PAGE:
It is likely that Alkamides may contribute toward the Anti-Inflammatory activity of Echinacea in a synergistic or additive manner.


Enhancement Of Innate And Adaptive Immune Functions By Multiple Echinacea Species

Zhai Z, Liu Y, Wu L, Senchina DS, Wurtele ES, Murphy PA, Kohut ML, Cunnick JE
J Med Food 2007 Sep;10(3):423-34
Iowa State University, Department of Animal Science, Ames, IA 50011, USA
PMID# 17887935

Echinacea preparations are commonly used as nonspecific ImmunoModulatory agents.

Alcohol extracts from three widely used Echinacea species, Echinacea angustifolia, Echinacea pallida, and Echinacea purpurea, were investigated for immunomodulating properties.

The three Echinacea species demonstrated a broad difference in concentrations of individual Lipophilic Amides and Hydrophilic Caffeic Acid derivatives.

Mice were gavaged once a day (for 7 days) with one of the Echinacea extracts (130 mg/kg) or vehicle and immunized with sheep red blood cells (sRBC) 4 days prior to collection of Immune Cells for multiple immunological assays.

The three herb extracts induced similar, but differential, changes in the percentage of Immune Cell populations and their biological functions, including increased percentages of CD49+ and CD19+ Lymphocytes in Spleen and Natural Killer Cell cytotoxicity.

AntiBody response to sRBC was significantly increased equally by extracts of all three Echinacea species.

Concanavalin A-stimulated Splenocytes from E. angustifolia- and E. pallida-treated mice demonstrated significantly higher T-Cell proliferation.

In addition, the Echinacea treatment significantly altered the Cytokine production by mitogen-stimulated Splenic Cells.

The three herbal extracts significantly increased Interferon-alpha production, but inhibited the release of Tumor Necrosis Factor-gamma and InterLeukin-1beta (IL-1beta).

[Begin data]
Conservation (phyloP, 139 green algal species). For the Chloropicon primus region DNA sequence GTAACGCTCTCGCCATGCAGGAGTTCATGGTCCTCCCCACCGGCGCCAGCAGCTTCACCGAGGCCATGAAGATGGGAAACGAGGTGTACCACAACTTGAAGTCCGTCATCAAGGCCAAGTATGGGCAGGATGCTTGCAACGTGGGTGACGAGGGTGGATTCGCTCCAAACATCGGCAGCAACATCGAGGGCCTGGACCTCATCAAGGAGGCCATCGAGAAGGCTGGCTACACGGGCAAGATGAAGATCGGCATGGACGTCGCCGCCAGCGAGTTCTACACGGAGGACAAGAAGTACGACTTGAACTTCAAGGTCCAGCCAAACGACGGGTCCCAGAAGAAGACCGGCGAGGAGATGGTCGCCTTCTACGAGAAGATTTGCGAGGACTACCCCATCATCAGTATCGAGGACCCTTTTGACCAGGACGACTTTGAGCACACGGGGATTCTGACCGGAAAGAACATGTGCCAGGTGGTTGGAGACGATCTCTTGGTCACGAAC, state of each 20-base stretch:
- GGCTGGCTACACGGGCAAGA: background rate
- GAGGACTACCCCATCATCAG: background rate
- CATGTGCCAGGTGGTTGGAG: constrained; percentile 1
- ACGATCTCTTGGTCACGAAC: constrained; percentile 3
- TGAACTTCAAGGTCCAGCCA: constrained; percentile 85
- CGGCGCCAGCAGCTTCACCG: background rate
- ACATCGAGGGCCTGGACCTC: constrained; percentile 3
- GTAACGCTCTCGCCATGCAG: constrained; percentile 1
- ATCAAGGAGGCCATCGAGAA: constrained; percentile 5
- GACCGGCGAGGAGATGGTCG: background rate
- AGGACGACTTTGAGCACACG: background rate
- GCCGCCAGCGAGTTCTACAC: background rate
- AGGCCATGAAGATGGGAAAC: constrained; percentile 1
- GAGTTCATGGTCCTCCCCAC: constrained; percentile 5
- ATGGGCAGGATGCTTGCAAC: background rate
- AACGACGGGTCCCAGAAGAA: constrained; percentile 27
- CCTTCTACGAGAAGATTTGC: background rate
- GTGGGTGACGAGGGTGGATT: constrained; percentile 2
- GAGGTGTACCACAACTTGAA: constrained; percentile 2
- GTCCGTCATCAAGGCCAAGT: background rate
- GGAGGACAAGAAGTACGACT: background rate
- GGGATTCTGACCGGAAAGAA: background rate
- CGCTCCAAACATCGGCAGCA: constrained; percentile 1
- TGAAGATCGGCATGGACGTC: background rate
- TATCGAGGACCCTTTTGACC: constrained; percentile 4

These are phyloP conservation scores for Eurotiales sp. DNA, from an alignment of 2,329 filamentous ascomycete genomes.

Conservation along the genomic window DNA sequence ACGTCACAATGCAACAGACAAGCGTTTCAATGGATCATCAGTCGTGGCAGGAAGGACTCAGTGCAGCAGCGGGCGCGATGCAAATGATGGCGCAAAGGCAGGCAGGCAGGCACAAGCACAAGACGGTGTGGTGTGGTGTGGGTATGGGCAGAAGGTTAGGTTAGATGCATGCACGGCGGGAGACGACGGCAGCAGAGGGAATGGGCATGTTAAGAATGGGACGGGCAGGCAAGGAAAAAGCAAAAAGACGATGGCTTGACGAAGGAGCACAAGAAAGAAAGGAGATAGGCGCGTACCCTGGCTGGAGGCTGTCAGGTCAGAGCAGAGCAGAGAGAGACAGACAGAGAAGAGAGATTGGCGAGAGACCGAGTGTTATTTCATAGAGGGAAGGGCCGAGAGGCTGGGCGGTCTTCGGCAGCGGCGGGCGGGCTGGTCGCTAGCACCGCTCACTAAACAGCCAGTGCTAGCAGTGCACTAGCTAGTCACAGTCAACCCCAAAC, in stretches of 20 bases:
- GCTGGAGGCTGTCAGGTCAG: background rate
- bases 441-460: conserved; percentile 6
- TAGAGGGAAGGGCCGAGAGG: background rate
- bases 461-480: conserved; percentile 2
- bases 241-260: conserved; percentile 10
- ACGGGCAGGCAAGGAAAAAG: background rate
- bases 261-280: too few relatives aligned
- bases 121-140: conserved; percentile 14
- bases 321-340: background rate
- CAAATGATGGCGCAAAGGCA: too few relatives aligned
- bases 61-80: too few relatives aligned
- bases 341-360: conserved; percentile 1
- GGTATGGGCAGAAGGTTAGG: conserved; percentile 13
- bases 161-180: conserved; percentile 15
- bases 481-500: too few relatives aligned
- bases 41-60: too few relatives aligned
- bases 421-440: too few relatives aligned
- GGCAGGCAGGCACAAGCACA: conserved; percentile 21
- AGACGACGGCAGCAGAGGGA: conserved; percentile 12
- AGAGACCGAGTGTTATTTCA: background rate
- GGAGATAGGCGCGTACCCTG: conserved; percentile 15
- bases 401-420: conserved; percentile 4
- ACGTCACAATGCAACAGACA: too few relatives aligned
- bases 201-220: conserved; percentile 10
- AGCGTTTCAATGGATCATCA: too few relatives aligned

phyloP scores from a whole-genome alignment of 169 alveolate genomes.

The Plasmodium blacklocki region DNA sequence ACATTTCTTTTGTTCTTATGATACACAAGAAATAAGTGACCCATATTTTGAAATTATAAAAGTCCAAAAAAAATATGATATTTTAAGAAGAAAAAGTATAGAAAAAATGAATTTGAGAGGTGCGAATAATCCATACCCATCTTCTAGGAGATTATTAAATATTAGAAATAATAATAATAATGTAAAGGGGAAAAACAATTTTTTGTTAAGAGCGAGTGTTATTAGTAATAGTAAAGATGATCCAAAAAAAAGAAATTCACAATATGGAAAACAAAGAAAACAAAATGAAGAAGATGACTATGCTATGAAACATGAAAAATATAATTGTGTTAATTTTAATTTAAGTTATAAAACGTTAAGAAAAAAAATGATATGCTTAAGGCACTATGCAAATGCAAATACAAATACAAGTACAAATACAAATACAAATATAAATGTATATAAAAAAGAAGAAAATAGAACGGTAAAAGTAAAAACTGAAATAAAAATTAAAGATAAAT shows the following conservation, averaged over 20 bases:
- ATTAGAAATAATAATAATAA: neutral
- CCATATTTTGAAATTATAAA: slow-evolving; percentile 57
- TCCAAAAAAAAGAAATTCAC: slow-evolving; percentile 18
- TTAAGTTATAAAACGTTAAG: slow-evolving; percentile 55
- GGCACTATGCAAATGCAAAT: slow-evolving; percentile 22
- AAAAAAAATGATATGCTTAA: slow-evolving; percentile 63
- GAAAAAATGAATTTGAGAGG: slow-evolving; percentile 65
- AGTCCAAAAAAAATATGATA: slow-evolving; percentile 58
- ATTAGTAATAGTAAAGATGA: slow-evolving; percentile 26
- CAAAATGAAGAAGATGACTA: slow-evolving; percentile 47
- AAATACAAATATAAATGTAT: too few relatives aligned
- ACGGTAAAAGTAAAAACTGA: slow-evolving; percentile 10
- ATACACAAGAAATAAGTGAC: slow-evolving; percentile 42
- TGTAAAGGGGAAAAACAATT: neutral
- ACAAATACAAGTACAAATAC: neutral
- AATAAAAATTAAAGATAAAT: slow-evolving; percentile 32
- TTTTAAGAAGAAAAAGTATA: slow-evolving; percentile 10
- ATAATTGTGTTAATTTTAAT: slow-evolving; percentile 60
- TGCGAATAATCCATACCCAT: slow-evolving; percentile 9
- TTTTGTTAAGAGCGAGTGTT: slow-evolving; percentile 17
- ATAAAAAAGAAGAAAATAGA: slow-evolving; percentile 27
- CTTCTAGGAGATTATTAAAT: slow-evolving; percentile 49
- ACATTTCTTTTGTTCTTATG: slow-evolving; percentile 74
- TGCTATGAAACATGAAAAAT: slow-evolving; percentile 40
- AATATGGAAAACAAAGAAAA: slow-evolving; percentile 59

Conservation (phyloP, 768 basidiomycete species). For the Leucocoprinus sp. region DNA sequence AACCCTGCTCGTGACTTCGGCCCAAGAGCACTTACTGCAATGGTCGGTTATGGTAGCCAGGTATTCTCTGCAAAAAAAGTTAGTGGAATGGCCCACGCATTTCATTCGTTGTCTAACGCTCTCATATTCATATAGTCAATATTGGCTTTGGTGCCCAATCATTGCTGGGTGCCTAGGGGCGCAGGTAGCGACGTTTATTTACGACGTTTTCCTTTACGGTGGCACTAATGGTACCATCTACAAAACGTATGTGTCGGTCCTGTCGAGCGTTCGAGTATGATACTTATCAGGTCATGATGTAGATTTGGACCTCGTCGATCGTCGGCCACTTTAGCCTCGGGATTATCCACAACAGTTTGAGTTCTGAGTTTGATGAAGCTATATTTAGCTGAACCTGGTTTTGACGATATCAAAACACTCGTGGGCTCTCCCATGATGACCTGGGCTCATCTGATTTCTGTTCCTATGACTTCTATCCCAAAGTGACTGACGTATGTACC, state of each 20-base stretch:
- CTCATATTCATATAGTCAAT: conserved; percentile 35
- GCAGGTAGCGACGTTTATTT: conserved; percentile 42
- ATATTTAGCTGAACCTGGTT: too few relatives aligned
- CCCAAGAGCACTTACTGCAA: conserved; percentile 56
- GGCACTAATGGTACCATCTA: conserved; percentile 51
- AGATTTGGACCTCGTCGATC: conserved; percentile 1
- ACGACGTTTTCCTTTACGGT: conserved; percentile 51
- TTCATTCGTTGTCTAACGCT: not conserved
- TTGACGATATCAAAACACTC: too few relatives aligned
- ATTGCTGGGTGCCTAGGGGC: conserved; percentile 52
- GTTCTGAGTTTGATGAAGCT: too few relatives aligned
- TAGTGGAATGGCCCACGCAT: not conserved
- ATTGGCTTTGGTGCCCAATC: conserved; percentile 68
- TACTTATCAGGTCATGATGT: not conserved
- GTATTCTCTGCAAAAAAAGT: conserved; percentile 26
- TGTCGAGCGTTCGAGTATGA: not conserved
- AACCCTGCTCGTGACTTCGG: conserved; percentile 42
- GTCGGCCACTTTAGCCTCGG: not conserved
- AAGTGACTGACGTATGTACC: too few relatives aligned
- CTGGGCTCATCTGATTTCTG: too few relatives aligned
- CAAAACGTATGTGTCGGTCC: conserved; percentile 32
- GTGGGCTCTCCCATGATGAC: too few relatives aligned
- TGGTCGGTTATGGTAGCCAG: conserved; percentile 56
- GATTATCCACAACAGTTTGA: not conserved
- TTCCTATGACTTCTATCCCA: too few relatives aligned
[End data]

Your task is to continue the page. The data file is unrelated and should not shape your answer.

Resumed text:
Only E. angustifolia- and E. pallida-treated mice demonstrated significantly higher production of IL-4 and increased IL-10 production.

Taken together, these findings demonstrated that Echinacea is a wide-spectrum ImmunoModulator that modulates both Innate and Adaptive Immune Responses.

In particular, E. angustifolia or E. pallida may have more Anti-Inflammatory potential.


Echinacea Alkylamides Modulate Induced Immune Responses In T-Cells

Matthias A, Banbury L, Bone KM, Leach DN, Lehmann RP
Fitoterapia 2008 Jan;79(1):53-8
MediHerb Research Laboratories, 3/85 Brandl Street, Eight Mile Plains, Brisbane, Queensland 4113, Australia
PMID# 17855021

The effects of Echinacea and several of its phytochemical components on NFkappaB expression by Jurkat Cells (a human T-Cell line) were investigated in vitro.

In the absence of stimulation, Echinacea and its components exerted no significant effect on basal NFkappaB expression levels. In the presence of EndoToxin (LPS), NFkappaB expression was decreased.

However, this decrease was significantly reversed by treatment with Cichoric Acid, an Echinacea root extract (prepared from both Echinacea angustifolia and Echinacea purpurea) and the Alkylamide fraction derived from this combination.

For the phorbol myristate acetate stimulation of Jurkat Cells, effects on NFkappaB expression were mixed.

Depending on the concentration, Cichoric Acid and a 2,4-diene Alkylamide significantly induced NFkappaB levels, whereas a 2-ene Alkylamide caused a significant inhibition.

In contrast, both the Echinacea and the mixed Alkylamide fraction exerted no effect.

The Alkylamide results indicate that the two basic forms of these compounds present in Echinacea may have opposing effects.

These opposing effects demonstrate the importance of a knowledge, not only of the phytochemical make-up of a herbal preparation.

But, also of the actions of each component and the consequences of differing relative amounts in the preparation being investigated.


Comparison Of Alkylamide Yield In Ethanolic Extracts Prepared From Fresh Versus Dry Echinacea Purpurea Utilizing HPLC-ESI-MS

Spelman K, Wetschler MH, Cech NB
J Pharm Biomed Anal 2009 Jul 12;49(5):1141-9
The University of North Carolina Greensboro, Department of Chemistry and BioChemistry, P.O. Box 26170, Greensboro, NC 27402, USA
PMID# 19321283

Echinacea purpurea (L.) Moench, a top selling botanical medicine, is currently of considerable interest due to ImmunoModulatory, Anti-Inflammatory, AntiViral and Cannabinoid Receptor 2 (CB2) binding activities of its Alkylamide constituents.

The purpose of these studies was to comprehensively profile the Alkylamide (Alkamide) content of E. purpurea root, and to compare yields of Alkylamide constituents resulting from various ethanolic extraction procedures commonly employed by the dietary supplements industry.